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Tired of wild market swings? Try investing in farmland

With both bonds and stocks making wild swings recently, investing is getting more and more stressful.

How to calm the anxious investor? Perhaps a more pastoral approach to portfolio-building. Literally.

In recent years, farmland has gained some currency as an asset for high net worth investors. One firm using it in client portfolios is Nicola Wealth Management in Vancouver.

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"Historically, returns have matched the TSX over the last 60 years or so, but they are uncorrelated," John Nicola, the firm's CEO, said via e-mail.

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Investments that are uncorrelated to stocks are in high demand right now, especially with bonds looking shaky in recent days. As packaged in the NWM Farmland LP, investors get access to acreage in Alberta, Saskatchewan, Manitoba and Ontario that is purchased and leased back to farmers in return for rental income (there is no exposure to the crops being grown). Mr. Nicola considers this investment to be fairly low risk because the land is not mortgaged. Rents can fluctuate, however.

Mr. Nicola said the net rental income from NWM Farmland LP should come in between 2 and 3 per cent after baseline fees of about 1.15 per cent (administration and performance fees may also apply). There's also potential for capital appreciation driven by the fact that there is a fixed amount of farmland available while global demand for food is rising.

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Mr. Nicola said that liquidity limitations mean the farmland LP is suited only to long-term investors who favour hard-asset investing. There are no redemptions in the first three years and a 2-per-cent redemption penalty after three years. One calendar quarter is required as a redemption notice.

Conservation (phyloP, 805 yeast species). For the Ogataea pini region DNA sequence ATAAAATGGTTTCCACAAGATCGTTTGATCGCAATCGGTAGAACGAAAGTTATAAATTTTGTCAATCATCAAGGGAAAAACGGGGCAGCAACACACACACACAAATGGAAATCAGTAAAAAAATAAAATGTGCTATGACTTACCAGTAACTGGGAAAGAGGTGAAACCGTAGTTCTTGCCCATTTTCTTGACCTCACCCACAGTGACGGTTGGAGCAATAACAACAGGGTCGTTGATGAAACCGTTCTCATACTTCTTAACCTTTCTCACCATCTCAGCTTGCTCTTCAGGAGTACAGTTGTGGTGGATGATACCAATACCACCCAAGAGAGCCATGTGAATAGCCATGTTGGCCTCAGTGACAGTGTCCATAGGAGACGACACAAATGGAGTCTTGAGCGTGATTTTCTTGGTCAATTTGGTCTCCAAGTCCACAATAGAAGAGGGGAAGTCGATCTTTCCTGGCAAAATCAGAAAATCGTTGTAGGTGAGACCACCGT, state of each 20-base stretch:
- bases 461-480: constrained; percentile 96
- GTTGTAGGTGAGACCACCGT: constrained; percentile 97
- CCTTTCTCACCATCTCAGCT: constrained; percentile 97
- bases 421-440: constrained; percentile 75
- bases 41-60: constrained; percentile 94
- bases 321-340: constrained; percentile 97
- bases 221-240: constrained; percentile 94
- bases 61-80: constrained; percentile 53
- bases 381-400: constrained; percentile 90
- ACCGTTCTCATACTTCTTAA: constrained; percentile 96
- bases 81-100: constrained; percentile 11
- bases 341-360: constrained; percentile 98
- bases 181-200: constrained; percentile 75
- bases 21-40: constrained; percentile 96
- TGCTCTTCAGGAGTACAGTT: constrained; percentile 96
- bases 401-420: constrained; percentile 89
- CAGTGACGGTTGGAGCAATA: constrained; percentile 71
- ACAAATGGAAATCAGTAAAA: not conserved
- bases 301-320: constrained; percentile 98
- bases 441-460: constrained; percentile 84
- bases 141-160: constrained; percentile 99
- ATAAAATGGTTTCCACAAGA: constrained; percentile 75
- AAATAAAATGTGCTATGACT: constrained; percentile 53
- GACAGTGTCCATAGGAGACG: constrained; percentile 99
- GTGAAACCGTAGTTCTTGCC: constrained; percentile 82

The minimum investment for NWM Farmland LP is $25,000. Mr. Nicola said the fund accounts for roughly 10 per cent of the real estate allocation for client portfolios, or about 2 per cent of the total portfolio.

It's possible to get exposure to farmland through U.S.-listed real estate investment trusts. One is Farmland Partners Inc. (FPI-N), which owns farmland across the United States, while another is Gladstone land Corp. (LAND-Q). Gladstone shares are up about 20 per cent this year, while FPI shares are down almost 3 per cent. The yield for both is about 4.9 per cent.

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About the Author
Personal Finance Columnist

Rob Carrick has been writing about personal finance, business and economics for close to 20 years. He joined The Globe and Mail in late 1996 as an investment reporter and has been personal finance columnist since November 1998. Rob's personal finance columns appear in The Globe on Tuesday and Thursday, and his Portfolio Strategy column for investors appears on Saturday. More


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